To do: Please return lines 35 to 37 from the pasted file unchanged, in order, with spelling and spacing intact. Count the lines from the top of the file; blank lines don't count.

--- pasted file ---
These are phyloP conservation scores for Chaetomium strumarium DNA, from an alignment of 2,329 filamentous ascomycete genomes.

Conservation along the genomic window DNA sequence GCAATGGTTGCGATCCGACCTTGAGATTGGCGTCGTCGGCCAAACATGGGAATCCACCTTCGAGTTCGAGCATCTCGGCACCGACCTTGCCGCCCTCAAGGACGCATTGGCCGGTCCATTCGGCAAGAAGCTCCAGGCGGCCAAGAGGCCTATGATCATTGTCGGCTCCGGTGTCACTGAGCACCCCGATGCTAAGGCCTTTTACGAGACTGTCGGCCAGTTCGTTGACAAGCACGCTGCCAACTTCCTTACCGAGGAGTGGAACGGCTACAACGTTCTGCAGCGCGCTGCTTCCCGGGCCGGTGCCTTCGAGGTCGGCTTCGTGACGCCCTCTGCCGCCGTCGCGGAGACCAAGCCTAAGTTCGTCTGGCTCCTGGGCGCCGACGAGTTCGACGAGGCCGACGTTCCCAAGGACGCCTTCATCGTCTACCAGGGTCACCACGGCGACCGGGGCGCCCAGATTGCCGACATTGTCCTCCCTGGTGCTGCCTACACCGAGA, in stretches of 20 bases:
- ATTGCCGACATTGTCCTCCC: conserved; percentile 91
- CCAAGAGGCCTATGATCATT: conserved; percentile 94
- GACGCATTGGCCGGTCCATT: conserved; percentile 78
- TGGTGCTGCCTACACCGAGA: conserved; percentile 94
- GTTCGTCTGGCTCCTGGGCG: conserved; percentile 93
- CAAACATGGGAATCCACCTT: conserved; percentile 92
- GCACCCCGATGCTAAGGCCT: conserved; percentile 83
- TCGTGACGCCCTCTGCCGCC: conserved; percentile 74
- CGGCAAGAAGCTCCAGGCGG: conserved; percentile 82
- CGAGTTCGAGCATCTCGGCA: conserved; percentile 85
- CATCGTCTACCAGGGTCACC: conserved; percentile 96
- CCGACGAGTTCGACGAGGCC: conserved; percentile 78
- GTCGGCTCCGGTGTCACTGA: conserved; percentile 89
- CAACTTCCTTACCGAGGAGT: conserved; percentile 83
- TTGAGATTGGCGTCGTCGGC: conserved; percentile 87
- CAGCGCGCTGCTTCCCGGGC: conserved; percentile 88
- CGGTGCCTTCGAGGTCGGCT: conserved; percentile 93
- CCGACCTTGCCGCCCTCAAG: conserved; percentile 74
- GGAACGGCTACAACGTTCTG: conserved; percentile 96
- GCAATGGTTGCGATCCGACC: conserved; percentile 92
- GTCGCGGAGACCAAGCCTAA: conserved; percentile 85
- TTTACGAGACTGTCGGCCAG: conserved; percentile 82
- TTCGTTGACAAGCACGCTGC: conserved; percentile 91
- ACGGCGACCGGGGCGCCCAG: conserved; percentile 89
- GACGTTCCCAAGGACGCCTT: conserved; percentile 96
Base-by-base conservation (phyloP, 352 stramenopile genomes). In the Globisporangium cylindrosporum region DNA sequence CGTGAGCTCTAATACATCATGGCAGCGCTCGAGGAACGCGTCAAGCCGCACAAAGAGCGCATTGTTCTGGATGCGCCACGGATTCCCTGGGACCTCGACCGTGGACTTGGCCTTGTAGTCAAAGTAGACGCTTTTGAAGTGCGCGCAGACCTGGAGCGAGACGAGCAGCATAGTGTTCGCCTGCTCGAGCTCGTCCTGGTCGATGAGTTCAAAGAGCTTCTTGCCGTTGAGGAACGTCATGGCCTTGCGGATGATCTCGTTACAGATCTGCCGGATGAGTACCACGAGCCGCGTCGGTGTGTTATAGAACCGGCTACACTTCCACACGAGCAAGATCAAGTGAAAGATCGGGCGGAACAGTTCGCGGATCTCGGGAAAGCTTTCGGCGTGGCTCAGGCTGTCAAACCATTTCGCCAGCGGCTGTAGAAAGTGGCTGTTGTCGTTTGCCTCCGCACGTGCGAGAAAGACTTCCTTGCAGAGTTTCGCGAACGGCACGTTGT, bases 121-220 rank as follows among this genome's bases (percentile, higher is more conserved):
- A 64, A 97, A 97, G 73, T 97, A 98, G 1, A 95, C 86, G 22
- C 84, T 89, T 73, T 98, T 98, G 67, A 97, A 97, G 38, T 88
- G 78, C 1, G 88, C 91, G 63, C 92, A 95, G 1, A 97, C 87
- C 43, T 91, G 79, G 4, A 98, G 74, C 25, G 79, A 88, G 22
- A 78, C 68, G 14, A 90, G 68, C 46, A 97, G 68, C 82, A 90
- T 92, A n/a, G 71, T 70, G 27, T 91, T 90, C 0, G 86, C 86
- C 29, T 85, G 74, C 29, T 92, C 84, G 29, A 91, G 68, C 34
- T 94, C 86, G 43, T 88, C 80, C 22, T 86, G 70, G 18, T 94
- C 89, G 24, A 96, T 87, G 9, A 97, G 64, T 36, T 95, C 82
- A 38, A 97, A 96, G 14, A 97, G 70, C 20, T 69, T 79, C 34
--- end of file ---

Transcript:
- C 29, T 85, G 74, C 29, T 92, C 84, G 29, A 91, G 68, C 34
- T 94, C 86, G 43, T 88, C 80, C 22, T 86, G 70, G 18, T 94
- C 89, G 24, A 96, T 87, G 9, A 97, G 64, T 36, T 95, C 82